The approach has served Straus’ politics well. Right wing, burn the place down advocacy groups like Empower Texans criticize Straus for his quiet approach and, in doing so, inoculate him in the minds of many mainstream Texans. Even some Democrats consider Straus more reasonable than other Republican leaders based on his demeanor and little else. It’s a pretty slick act, and Straus has sold it for nearly eight years.
Recently, though, the Straus mask has started to crack and fall apart to reveal a divisive leader substantively no different than the loud reactionaries like Dan Patrick.
Under Straus’ five legislative sessions as Texas Speaker, the Texas House has adopted some of the most damaging, discriminatory and repressive laws in our nation. Most of it Straus could have stopped but didn’t. And, in retrospect, it is clear the worst attacks on mainstream Texans occurred as much because of Joe Straus as despite him.
Under Joe Straus’ leadership the Texas House has:
- Adopted redistricting and voting laws that have been ruled by federal courts to be intentionally discriminatory six times;
- passed over $4 billion in cuts to public schools;
- eliminated women’s health services leading to Texas’ maternal mortality rates being higher than in many countries;
- passed an anti-homeowner bill that helps insurance companies by making it even harder for homeowners to recover damages from wind, hail storms and other weather related disasters;
- and adopted a vicious “show your papers” law that requires local police officers to stop and harass Latino and other minority Texans.
Straus’ most recent attack on Texas voters
Just this past Friday, late in the night and under the cloak of reform, Straus pushed through a bill to eliminate straight-party voting in Texas. The bill brings no real reform at all. In fact, it overtly takes away a voting option that has been available to Texans for decades and is chosen by up to two-thirds of the voters in many large Texas counties.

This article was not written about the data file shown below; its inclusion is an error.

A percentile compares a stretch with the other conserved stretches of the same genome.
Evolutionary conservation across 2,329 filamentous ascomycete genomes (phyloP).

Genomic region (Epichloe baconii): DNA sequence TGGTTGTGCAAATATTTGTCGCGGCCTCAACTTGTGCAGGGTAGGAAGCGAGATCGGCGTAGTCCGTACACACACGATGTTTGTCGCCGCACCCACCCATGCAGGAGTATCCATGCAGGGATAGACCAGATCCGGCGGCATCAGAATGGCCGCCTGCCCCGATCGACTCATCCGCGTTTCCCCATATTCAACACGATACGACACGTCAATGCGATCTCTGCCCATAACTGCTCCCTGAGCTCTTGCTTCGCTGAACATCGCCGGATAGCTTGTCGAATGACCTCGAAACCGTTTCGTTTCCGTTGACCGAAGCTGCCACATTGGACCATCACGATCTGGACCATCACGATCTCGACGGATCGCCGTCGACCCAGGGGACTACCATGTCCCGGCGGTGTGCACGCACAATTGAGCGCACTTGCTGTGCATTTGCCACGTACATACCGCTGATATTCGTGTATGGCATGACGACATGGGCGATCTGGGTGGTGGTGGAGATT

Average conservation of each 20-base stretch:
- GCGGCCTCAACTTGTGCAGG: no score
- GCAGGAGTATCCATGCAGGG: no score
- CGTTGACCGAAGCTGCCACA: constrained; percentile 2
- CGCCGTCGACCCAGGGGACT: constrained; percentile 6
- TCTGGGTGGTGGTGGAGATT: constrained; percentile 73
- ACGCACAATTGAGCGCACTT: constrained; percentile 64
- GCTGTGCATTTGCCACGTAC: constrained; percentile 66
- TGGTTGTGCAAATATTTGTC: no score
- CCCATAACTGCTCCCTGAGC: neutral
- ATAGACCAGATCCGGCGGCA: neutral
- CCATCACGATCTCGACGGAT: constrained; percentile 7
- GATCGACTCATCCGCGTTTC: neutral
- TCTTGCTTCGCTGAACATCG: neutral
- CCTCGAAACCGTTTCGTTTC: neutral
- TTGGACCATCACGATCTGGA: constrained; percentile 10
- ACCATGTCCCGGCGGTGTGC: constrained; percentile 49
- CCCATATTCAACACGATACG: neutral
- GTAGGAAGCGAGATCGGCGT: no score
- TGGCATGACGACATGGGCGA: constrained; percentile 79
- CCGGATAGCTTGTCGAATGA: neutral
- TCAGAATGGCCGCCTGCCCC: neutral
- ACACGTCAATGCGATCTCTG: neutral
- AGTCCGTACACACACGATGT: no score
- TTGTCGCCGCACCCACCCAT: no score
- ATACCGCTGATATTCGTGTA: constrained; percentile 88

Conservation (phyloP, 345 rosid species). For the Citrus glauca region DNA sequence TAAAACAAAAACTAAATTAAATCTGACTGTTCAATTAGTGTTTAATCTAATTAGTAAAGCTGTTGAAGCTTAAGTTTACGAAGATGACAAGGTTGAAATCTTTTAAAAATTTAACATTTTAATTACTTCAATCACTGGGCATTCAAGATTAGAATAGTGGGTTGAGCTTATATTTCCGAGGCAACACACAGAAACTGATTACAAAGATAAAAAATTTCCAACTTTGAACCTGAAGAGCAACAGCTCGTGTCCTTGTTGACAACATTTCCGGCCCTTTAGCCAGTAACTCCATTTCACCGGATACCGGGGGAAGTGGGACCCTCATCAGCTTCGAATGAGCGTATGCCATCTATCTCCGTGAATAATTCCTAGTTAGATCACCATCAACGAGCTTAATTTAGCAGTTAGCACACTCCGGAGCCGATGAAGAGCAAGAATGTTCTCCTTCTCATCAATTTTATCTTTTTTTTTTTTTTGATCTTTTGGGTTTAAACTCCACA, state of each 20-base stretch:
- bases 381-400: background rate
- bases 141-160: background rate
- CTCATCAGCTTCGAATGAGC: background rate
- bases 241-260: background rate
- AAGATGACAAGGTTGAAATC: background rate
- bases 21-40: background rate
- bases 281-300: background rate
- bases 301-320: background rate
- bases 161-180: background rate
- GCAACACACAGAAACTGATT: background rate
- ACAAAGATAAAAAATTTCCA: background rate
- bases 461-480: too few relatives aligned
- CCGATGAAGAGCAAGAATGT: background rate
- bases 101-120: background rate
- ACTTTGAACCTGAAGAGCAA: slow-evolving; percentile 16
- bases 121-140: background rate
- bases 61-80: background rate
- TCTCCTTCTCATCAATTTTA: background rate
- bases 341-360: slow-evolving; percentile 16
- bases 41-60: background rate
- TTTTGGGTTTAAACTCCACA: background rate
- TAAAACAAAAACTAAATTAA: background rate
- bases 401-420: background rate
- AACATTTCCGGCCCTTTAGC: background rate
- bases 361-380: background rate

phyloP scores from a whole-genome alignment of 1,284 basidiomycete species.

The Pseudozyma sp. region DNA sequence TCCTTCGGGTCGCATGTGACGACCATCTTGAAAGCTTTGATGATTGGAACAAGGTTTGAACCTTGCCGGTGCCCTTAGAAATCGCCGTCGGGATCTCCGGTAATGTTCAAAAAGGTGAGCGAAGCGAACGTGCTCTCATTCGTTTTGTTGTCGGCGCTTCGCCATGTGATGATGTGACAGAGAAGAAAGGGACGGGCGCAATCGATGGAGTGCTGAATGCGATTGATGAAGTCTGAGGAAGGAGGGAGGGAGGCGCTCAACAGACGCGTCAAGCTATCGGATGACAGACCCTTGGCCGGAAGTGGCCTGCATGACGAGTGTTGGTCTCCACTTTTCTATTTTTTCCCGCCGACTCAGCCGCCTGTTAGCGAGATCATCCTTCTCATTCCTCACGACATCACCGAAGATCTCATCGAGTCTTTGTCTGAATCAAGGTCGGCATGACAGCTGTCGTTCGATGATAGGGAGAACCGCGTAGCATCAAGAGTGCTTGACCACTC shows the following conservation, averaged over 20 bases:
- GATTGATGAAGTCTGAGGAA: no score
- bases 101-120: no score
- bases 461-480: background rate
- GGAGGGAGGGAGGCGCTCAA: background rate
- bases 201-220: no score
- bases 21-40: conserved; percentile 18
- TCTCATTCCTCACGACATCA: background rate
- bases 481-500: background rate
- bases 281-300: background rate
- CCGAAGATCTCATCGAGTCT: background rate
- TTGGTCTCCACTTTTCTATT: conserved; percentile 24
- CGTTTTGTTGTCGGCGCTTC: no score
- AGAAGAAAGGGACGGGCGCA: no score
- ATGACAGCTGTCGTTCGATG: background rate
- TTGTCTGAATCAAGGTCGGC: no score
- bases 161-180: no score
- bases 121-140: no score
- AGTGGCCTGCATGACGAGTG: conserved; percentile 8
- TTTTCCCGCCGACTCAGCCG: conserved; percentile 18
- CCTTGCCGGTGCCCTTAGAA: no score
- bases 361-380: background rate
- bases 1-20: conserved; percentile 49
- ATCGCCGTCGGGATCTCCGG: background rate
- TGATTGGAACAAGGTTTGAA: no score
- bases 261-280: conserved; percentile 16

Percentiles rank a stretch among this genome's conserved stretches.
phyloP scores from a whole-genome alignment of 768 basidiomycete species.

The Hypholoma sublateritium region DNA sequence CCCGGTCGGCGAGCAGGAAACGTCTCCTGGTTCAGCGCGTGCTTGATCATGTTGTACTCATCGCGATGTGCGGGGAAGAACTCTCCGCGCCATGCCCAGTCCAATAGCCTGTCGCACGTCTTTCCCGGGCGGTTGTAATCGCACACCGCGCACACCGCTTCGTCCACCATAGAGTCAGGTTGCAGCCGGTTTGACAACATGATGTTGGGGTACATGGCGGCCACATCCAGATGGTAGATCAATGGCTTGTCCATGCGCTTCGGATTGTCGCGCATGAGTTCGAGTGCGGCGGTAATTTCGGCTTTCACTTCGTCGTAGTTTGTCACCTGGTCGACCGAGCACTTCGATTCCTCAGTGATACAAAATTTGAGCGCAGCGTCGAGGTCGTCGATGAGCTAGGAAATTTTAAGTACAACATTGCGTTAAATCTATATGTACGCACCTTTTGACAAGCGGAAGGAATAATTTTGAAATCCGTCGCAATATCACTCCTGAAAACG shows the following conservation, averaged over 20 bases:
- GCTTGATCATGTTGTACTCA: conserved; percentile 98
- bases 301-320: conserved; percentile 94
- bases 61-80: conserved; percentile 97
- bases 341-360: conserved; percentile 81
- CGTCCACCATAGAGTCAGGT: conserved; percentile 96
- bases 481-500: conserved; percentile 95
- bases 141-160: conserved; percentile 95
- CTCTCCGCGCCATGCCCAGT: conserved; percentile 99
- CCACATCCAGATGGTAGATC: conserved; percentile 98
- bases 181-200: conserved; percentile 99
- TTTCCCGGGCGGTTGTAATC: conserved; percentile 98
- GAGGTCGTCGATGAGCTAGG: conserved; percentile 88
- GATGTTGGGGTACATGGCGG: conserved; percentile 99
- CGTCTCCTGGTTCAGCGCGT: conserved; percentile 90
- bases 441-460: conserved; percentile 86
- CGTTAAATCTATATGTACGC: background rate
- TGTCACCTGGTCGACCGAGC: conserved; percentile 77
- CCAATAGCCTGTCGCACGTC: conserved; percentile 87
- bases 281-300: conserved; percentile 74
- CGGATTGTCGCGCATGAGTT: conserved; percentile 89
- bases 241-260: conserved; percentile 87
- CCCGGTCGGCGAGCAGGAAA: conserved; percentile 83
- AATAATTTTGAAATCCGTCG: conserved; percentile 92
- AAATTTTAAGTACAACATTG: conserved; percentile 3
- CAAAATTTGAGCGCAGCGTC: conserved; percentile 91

So why take the straight party option away? It’s simple enough. The straight party option makes voting easier and more convenient, especially for the very old, African American and Latino Texans who often prefer Democratic candidates. Straus and other Texas Republicans see the growing voting strength of minority Texans as a political threat.
Members of the House who represent districts with large minority populations repeatedly warned Straus and other Republicans during the course of the debate that an abrupt removal of straight party voting would be repressive and discriminatory. They pointed out that no effort had been made to determine the effect that repeal would have on Texas voters’ ability to participate fully and fairly in elections.
More detail on the regressive and discriminatory effect of eliminating straight party voting is detailed in a recent Lone Star Project report.